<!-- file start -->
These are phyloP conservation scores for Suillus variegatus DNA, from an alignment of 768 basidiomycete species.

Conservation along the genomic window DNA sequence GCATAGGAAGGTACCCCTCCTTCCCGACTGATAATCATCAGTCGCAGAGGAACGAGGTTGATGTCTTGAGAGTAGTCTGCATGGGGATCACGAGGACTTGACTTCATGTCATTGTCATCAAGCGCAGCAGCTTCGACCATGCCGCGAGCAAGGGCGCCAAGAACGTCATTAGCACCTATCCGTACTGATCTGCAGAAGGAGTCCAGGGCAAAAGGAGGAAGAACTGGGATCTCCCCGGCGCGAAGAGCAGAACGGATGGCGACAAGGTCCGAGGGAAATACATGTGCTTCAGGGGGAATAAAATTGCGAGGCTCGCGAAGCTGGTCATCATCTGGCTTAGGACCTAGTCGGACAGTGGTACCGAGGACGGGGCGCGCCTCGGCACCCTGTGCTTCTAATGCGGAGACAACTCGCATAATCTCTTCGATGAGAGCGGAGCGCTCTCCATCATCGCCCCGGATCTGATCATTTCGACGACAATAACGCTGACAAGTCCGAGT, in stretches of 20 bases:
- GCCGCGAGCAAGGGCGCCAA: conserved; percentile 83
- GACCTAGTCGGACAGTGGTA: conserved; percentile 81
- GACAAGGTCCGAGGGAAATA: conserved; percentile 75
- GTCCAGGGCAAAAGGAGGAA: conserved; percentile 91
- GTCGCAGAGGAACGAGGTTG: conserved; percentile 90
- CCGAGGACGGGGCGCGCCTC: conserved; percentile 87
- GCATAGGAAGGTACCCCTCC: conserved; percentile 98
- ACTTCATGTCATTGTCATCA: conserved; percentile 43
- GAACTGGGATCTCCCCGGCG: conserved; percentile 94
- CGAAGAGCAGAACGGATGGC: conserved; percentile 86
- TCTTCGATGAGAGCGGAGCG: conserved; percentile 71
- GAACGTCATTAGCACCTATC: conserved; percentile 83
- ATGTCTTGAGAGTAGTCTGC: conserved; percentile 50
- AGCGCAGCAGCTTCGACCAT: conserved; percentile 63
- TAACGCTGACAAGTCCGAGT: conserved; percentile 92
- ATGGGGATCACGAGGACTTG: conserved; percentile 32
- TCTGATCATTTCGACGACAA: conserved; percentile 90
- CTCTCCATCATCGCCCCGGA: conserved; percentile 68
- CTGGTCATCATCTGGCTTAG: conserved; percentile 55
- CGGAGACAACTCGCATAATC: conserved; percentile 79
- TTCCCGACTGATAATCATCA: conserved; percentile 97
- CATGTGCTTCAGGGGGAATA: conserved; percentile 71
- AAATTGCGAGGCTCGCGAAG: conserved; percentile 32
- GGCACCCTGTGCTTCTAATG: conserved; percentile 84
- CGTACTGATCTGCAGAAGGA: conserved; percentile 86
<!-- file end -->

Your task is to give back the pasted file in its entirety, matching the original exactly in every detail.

These are phyloP conservation scores for Suillus variegatus DNA, from an alignment of 768 basidiomycete species.

Conservation along the genomic window DNA sequence GCATAGGAAGGTACCCCTCCTTCCCGACTGATAATCATCAGTCGCAGAGGAACGAGGTTGATGTCTTGAGAGTAGTCTGCATGGGGATCACGAGGACTTGACTTCATGTCATTGTCATCAAGCGCAGCAGCTTCGACCATGCCGCGAGCAAGGGCGCCAAGAACGTCATTAGCACCTATCCGTACTGATCTGCAGAAGGAGTCCAGGGCAAAAGGAGGAAGAACTGGGATCTCCCCGGCGCGAAGAGCAGAACGGATGGCGACAAGGTCCGAGGGAAATACATGTGCTTCAGGGGGAATAAAATTGCGAGGCTCGCGAAGCTGGTCATCATCTGGCTTAGGACCTAGTCGGACAGTGGTACCGAGGACGGGGCGCGCCTCGGCACCCTGTGCTTCTAATGCGGAGACAACTCGCATAATCTCTTCGATGAGAGCGGAGCGCTCTCCATCATCGCCCCGGATCTGATCATTTCGACGACAATAACGCTGACAAGTCCGAGT, in stretches of 20 bases:
- GCCGCGAGCAAGGGCGCCAA: conserved; percentile 83
- GACCTAGTCGGACAGTGGTA: conserved; percentile 81
- GACAAGGTCCGAGGGAAATA: conserved; percentile 75
- GTCCAGGGCAAAAGGAGGAA: conserved; percentile 91
- GTCGCAGAGGAACGAGGTTG: conserved; percentile 90
- CCGAGGACGGGGCGCGCCTC: conserved; percentile 87
- GCATAGGAAGGTACCCCTCC: conserved; percentile 98
- ACTTCATGTCATTGTCATCA: conserved; percentile 43
- GAACTGGGATCTCCCCGGCG: conserved; percentile 94
- CGAAGAGCAGAACGGATGGC: conserved; percentile 86
- TCTTCGATGAGAGCGGAGCG: conserved; percentile 71
- GAACGTCATTAGCACCTATC: conserved; percentile 83
- ATGTCTTGAGAGTAGTCTGC: conserved; percentile 50
- AGCGCAGCAGCTTCGACCAT: conserved; percentile 63
- TAACGCTGACAAGTCCGAGT: conserved; percentile 92
- ATGGGGATCACGAGGACTTG: conserved; percentile 32
- TCTGATCATTTCGACGACAA: conserved; percentile 90
- CTCTCCATCATCGCCCCGGA: conserved; percentile 68
- CTGGTCATCATCTGGCTTAG: conserved; percentile 55
- CGGAGACAACTCGCATAATC: conserved; percentile 79
- TTCCCGACTGATAATCATCA: conserved; percentile 97
- CATGTGCTTCAGGGGGAATA: conserved; percentile 71
- AAATTGCGAGGCTCGCGAAG: conserved; percentile 32
- GGCACCCTGTGCTTCTAATG: conserved; percentile 84
- CGTACTGATCTGCAGAAGGA: conserved; percentile 86